President Obama promised Americans that “If you like the plan you have now, you can keep it.” It was a fundamental promise of Obamacare.
But if the coverage you like comes via a Health Savings Account (HSA) or a Flexible Spending Account (FSA), that promise may not hold.
A recent analysis from HSA Consulting Services concludes the new law will probably lead to major changes in how consumers can use such plans. And many of those changes may make the accounts far less appealing. It all depends of how the Department of Health and Human Services writes the regs, says study author Roy Ramthun.
The Obamacare law limits these consumer-controlled accounts in two ways: it restricts the types of health products you can purchase with your HSA money, and it reduces the amount of money you’ll be able to put into your FSA.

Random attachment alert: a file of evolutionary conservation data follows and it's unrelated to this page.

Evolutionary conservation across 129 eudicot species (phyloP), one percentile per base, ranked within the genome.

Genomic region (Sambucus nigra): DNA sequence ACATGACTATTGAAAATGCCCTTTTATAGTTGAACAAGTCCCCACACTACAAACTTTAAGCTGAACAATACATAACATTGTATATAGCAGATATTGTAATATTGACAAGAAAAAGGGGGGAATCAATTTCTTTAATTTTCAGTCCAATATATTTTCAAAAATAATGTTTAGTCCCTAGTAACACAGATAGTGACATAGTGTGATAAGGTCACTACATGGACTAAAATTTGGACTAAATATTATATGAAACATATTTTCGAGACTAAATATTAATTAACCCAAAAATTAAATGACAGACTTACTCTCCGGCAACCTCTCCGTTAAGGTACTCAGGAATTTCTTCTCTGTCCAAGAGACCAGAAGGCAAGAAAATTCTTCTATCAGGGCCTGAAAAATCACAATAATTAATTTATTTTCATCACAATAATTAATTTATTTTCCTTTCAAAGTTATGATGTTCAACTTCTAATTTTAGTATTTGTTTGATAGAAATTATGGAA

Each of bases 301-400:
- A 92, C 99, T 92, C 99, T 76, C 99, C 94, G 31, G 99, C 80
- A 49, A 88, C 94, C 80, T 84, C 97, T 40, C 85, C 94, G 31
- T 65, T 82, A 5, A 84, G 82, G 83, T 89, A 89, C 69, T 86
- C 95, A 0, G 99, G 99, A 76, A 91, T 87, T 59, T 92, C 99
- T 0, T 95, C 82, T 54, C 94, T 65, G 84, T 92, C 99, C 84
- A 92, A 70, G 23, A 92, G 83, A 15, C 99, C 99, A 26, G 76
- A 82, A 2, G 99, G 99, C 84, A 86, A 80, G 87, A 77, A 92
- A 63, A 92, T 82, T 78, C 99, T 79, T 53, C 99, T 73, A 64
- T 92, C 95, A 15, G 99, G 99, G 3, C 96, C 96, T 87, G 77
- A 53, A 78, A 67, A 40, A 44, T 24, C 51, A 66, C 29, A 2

Unsurprisingly, there’s a price hike, too. It doubles—to a whopping 20 percent—the tax penalty for withdrawing HSA funds to cover non-medical expenses.
But the worst news for those using HSAs is the provision requiring all policies to cover at least 60 percent of the actuarial value of the benefits offered. What’s the actual value? No one really knows—not until the Health and Human Services Department issues regulations on how to calculate it.
Will contributions to HSAs be included in these actuarial-value calculations? HHS Secretary Kathleen Sebelius will make that call. And if she rules “no,” then high-deductible health plans including HSAs will no longer be viable… and you can kiss your plan good-bye.
A major problem with our health system is that consumers typically have little say in how their health care dollars are spent. HSAs and FSAs help vest that decision-making power in the hands of consumers, rather than in HSS bureaucrats.
To learn more about the benefits of consumer-driven, patient-centered health reform, click here.